On this Memorial Day, I remember the late Victor Gross who died in Viet Nam. RIP.
Victor is pictured here, top right. I’m 2nd from left on the top row, next to Hoagy [Howard] Bock, who is next to Mike Foley. Paul Walenski is on the right [middle row].
You can talk about the Big Red Machine, Charlie Finley’s or Connie Mack’s A’s, the Boys of Summer, McGraw’s Giants, earlier or later editions of the Bronx Bombers, or the recent success of the Atlanta Braves. All great teams, all runners up to the New York Yankees of 1949-53. They were Casey Stengel’s first five years manging the Yankees after unsuccessful stints with the Dodgers and Braves. They won five World Championships in a row. It was a dynasty that included Joe Di Maggio’s retirement and Mickey Mantle’s rookie year. It was Yogi in his prime. Rachi, Reynolds, Lopat, and Ford comprised the greatest group of starters in history. They were solid, deep, and versatile.
In 1994, I produced and hosted Sports From The Top Of Hill for the University of California, Hayward. One of my guests was the backup catcher to Yogi Berra, Charlie Silvera. We talked about his teammates [Phil Rizzuto, Yogi, Bobby Brown, Johnny Mize, Joe Collins, Vic Rachi, Allie Reynolds, Gene Woodling, Hank Bauer, Ed Lopat and Jerry Coleman] who, like himself, played on all five World Series winning teams.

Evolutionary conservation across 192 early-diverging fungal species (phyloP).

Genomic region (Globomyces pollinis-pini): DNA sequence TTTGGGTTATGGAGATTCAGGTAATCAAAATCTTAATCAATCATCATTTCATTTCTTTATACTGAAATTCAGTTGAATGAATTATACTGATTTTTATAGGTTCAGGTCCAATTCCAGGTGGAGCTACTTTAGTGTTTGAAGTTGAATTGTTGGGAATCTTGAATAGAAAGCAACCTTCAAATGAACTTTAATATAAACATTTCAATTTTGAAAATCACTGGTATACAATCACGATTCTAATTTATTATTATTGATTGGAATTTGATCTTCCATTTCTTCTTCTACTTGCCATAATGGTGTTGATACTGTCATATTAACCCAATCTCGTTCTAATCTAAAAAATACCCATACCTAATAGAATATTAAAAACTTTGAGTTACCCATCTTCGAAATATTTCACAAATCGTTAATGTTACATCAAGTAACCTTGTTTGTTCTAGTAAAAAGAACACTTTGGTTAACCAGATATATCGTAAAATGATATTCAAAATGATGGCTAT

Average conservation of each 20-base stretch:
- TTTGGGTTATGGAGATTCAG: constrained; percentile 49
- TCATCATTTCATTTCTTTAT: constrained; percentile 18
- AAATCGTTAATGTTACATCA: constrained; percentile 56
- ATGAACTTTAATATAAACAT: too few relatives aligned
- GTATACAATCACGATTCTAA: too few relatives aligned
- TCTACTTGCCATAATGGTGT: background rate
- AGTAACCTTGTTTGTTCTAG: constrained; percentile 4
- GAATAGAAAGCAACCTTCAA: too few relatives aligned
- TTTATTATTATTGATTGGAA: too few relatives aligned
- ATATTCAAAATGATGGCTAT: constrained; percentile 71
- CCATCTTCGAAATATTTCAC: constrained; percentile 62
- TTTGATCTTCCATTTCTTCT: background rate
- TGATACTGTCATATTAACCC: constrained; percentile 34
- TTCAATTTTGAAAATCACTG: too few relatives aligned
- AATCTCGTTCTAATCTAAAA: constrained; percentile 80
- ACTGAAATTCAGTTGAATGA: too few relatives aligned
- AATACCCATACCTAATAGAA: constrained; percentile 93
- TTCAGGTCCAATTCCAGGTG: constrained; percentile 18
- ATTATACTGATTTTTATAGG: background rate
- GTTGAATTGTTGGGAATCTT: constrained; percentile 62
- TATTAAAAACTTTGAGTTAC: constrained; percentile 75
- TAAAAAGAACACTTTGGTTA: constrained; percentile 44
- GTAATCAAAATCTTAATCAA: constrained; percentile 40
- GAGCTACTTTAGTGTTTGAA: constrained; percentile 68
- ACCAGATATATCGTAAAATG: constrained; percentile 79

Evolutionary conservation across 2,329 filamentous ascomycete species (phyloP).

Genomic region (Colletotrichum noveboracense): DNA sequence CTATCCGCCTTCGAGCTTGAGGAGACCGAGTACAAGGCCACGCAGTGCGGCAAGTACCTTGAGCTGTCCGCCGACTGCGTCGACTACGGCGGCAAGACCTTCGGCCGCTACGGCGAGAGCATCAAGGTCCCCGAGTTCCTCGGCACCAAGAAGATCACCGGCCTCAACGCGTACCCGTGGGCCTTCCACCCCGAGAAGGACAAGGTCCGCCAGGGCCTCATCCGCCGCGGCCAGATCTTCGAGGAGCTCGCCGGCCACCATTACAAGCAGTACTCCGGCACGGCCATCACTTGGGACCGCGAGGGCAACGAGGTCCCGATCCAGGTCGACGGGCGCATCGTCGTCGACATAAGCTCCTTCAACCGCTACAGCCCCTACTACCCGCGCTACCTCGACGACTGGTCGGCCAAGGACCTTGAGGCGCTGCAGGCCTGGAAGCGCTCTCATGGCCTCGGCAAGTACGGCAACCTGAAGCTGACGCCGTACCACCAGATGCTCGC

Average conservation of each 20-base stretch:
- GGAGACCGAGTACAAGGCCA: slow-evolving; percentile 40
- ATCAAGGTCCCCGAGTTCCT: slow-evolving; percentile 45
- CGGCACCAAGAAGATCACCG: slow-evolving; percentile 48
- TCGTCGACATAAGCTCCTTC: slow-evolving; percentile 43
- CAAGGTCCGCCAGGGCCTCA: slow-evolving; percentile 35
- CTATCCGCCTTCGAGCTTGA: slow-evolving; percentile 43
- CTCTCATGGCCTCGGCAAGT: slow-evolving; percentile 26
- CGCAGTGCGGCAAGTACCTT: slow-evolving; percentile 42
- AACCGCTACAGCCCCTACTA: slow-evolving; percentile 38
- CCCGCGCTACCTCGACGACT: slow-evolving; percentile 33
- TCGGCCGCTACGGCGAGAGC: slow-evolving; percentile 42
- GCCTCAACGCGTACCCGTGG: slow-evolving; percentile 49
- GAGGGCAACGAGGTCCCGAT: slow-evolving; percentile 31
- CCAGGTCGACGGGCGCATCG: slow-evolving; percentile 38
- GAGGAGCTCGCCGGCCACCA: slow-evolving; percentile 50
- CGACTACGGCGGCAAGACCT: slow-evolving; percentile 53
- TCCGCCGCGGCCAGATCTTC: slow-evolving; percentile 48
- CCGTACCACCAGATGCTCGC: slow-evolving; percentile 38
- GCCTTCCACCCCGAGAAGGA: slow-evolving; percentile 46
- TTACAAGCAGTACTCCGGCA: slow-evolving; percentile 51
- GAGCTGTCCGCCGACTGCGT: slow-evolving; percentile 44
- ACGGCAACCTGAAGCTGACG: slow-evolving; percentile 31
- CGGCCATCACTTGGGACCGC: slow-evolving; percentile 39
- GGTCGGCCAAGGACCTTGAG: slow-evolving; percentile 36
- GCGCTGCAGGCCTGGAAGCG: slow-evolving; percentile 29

What struck me then, as it does on this Memorial Day, was how many of those players [Charlie served in the Navy during WWII] gave up substantial parts of their baseball careers to serve their country.
Here’s a link to a story about Jerry Coleman, who not only served in the WWII, but was called back for the “Police Action.” As I recall, that was the year I learned the definition of “semantics.”
Photos below are from the book, “The October Twelve,” by Phil Rizutto with Tom Horton.
As an afterthought: When Coleman, the slick-fielding second baseman [whose double play-making ability was Mazeroski-like] was recalled to service, Billy Martin stepped in. 1953 World Series MVP Martin’s career was interrupted by military service the following year. Many words describe the late Alfred Manuel “Billy” Martin. You can start with “winner.”